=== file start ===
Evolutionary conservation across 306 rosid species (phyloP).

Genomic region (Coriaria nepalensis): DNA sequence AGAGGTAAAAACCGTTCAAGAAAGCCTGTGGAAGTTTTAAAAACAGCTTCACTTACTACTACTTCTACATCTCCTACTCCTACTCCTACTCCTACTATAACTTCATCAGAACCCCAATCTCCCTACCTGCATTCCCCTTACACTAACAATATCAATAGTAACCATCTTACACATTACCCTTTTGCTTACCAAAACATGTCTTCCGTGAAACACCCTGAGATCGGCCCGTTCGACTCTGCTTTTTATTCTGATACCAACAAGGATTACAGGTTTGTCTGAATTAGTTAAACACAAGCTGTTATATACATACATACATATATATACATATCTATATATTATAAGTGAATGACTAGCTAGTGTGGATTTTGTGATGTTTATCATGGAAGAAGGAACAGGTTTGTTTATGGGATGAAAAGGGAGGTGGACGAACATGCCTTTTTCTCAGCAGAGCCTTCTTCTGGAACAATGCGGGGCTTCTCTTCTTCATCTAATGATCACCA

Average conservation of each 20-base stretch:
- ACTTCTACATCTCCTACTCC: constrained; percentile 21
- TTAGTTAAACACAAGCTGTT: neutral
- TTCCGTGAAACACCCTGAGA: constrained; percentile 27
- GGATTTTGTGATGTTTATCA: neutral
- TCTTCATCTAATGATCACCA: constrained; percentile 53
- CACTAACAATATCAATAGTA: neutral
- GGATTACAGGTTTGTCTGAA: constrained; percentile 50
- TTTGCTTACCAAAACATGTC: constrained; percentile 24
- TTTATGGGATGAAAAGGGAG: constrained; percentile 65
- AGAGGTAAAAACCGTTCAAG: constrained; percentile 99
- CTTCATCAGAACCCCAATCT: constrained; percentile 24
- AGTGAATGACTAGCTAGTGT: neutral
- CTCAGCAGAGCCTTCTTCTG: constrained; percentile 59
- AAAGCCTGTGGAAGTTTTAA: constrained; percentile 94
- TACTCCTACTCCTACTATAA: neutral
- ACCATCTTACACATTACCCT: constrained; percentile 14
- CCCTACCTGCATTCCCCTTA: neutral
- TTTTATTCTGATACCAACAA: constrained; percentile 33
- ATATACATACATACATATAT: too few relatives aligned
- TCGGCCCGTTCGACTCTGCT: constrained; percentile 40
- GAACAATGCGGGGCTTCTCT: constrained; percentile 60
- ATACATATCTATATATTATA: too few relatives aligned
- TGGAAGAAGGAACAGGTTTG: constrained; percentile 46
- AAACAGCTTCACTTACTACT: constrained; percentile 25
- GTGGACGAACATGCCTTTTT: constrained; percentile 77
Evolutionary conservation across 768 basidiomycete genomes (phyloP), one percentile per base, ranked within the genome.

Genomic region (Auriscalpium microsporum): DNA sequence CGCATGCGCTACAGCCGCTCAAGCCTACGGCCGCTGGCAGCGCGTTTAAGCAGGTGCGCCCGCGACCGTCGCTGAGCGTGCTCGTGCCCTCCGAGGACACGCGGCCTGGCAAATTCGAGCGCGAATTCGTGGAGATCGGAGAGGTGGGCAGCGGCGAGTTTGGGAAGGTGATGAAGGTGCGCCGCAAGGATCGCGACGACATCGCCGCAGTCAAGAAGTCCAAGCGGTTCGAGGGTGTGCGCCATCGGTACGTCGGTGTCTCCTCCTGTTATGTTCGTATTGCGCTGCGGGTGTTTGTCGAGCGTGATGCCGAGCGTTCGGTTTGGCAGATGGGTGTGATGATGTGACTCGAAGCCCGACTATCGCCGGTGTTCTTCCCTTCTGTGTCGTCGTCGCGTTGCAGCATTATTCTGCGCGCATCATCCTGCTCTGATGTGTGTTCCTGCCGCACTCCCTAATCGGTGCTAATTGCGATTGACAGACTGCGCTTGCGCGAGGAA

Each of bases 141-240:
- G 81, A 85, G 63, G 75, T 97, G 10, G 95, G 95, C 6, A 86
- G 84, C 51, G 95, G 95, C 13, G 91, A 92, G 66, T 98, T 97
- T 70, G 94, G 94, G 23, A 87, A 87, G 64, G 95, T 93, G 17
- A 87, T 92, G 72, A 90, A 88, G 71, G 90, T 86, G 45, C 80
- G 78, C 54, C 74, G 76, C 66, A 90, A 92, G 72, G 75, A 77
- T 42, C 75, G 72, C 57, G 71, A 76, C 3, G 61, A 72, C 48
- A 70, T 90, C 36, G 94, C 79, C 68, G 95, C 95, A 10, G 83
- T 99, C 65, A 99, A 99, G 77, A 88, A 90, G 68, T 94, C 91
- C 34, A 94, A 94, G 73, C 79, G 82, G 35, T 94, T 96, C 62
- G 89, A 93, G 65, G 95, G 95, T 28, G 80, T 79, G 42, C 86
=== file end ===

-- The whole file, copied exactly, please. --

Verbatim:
Evolutionary conservation across 306 rosid species (phyloP).

Genomic region (Coriaria nepalensis): DNA sequence AGAGGTAAAAACCGTTCAAGAAAGCCTGTGGAAGTTTTAAAAACAGCTTCACTTACTACTACTTCTACATCTCCTACTCCTACTCCTACTCCTACTATAACTTCATCAGAACCCCAATCTCCCTACCTGCATTCCCCTTACACTAACAATATCAATAGTAACCATCTTACACATTACCCTTTTGCTTACCAAAACATGTCTTCCGTGAAACACCCTGAGATCGGCCCGTTCGACTCTGCTTTTTATTCTGATACCAACAAGGATTACAGGTTTGTCTGAATTAGTTAAACACAAGCTGTTATATACATACATACATATATATACATATCTATATATTATAAGTGAATGACTAGCTAGTGTGGATTTTGTGATGTTTATCATGGAAGAAGGAACAGGTTTGTTTATGGGATGAAAAGGGAGGTGGACGAACATGCCTTTTTCTCAGCAGAGCCTTCTTCTGGAACAATGCGGGGCTTCTCTTCTTCATCTAATGATCACCA

Average conservation of each 20-base stretch:
- ACTTCTACATCTCCTACTCC: constrained; percentile 21
- TTAGTTAAACACAAGCTGTT: neutral
- TTCCGTGAAACACCCTGAGA: constrained; percentile 27
- GGATTTTGTGATGTTTATCA: neutral
- TCTTCATCTAATGATCACCA: constrained; percentile 53
- CACTAACAATATCAATAGTA: neutral
- GGATTACAGGTTTGTCTGAA: constrained; percentile 50
- TTTGCTTACCAAAACATGTC: constrained; percentile 24
- TTTATGGGATGAAAAGGGAG: constrained; percentile 65
- AGAGGTAAAAACCGTTCAAG: constrained; percentile 99
- CTTCATCAGAACCCCAATCT: constrained; percentile 24
- AGTGAATGACTAGCTAGTGT: neutral
- CTCAGCAGAGCCTTCTTCTG: constrained; percentile 59
- AAAGCCTGTGGAAGTTTTAA: constrained; percentile 94
- TACTCCTACTCCTACTATAA: neutral
- ACCATCTTACACATTACCCT: constrained; percentile 14
- CCCTACCTGCATTCCCCTTA: neutral
- TTTTATTCTGATACCAACAA: constrained; percentile 33
- ATATACATACATACATATAT: too few relatives aligned
- TCGGCCCGTTCGACTCTGCT: constrained; percentile 40
- GAACAATGCGGGGCTTCTCT: constrained; percentile 60
- ATACATATCTATATATTATA: too few relatives aligned
- TGGAAGAAGGAACAGGTTTG: constrained; percentile 46
- AAACAGCTTCACTTACTACT: constrained; percentile 25
- GTGGACGAACATGCCTTTTT: constrained; percentile 77
Evolutionary conservation across 768 basidiomycete genomes (phyloP), one percentile per base, ranked within the genome.

Genomic region (Auriscalpium microsporum): DNA sequence CGCATGCGCTACAGCCGCTCAAGCCTACGGCCGCTGGCAGCGCGTTTAAGCAGGTGCGCCCGCGACCGTCGCTGAGCGTGCTCGTGCCCTCCGAGGACACGCGGCCTGGCAAATTCGAGCGCGAATTCGTGGAGATCGGAGAGGTGGGCAGCGGCGAGTTTGGGAAGGTGATGAAGGTGCGCCGCAAGGATCGCGACGACATCGCCGCAGTCAAGAAGTCCAAGCGGTTCGAGGGTGTGCGCCATCGGTACGTCGGTGTCTCCTCCTGTTATGTTCGTATTGCGCTGCGGGTGTTTGTCGAGCGTGATGCCGAGCGTTCGGTTTGGCAGATGGGTGTGATGATGTGACTCGAAGCCCGACTATCGCCGGTGTTCTTCCCTTCTGTGTCGTCGTCGCGTTGCAGCATTATTCTGCGCGCATCATCCTGCTCTGATGTGTGTTCCTGCCGCACTCCCTAATCGGTGCTAATTGCGATTGACAGACTGCGCTTGCGCGAGGAA

Each of bases 141-240:
- G 81, A 85, G 63, G 75, T 97, G 10, G 95, G 95, C 6, A 86
- G 84, C 51, G 95, G 95, C 13, G 91, A 92, G 66, T 98, T 97
- T 70, G 94, G 94, G 23, A 87, A 87, G 64, G 95, T 93, G 17
- A 87, T 92, G 72, A 90, A 88, G 71, G 90, T 86, G 45, C 80
- G 78, C 54, C 74, G 76, C 66, A 90, A 92, G 72, G 75, A 77
- T 42, C 75, G 72, C 57, G 71, A 76, C 3, G 61, A 72, C 48
- A 70, T 90, C 36, G 94, C 79, C 68, G 95, C 95, A 10, G 83
- T 99, C 65, A 99, A 99, G 77, A 88, A 90, G 68, T 94, C 91
- C 34, A 94, A 94, G 73, C 79, G 82, G 35, T 94, T 96, C 62
- G 89, A 93, G 65, G 95, G 95, T 28, G 80, T 79, G 42, C 86